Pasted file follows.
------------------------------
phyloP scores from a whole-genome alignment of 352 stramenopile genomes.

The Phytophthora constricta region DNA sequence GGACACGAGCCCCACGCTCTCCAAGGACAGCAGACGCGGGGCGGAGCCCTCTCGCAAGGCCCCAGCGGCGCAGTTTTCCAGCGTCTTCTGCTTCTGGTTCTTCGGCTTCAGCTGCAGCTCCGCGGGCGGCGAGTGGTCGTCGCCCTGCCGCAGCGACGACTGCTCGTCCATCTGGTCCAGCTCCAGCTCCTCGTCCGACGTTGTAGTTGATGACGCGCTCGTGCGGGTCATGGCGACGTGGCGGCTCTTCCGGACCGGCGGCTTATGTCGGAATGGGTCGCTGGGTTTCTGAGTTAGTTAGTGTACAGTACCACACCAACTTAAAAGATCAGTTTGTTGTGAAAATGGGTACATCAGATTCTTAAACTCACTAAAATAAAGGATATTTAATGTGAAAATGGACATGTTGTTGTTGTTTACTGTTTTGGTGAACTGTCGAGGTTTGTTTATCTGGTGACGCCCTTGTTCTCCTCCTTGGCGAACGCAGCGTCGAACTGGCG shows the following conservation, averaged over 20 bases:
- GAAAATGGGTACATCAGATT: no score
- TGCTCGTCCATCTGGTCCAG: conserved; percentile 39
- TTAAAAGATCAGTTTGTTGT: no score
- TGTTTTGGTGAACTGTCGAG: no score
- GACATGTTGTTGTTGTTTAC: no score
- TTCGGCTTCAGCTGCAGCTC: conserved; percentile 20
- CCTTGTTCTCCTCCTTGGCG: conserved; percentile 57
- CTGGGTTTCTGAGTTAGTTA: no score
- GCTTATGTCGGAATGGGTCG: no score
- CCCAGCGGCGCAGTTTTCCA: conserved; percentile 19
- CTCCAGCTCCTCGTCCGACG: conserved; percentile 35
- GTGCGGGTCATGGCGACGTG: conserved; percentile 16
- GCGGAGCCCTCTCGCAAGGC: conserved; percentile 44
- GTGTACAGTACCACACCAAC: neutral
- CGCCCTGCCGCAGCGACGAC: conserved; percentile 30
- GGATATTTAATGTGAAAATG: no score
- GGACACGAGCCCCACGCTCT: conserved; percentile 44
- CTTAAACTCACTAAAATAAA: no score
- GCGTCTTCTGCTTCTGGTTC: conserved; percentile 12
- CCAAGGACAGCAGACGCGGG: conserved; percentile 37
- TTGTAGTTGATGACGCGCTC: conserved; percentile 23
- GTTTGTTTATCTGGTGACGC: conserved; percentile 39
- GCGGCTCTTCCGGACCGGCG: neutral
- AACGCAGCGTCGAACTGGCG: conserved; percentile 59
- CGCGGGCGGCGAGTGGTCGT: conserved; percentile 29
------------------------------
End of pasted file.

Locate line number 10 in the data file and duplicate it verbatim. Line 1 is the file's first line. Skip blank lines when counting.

- CTGGGTTTCTGAGTTAGTTA: no score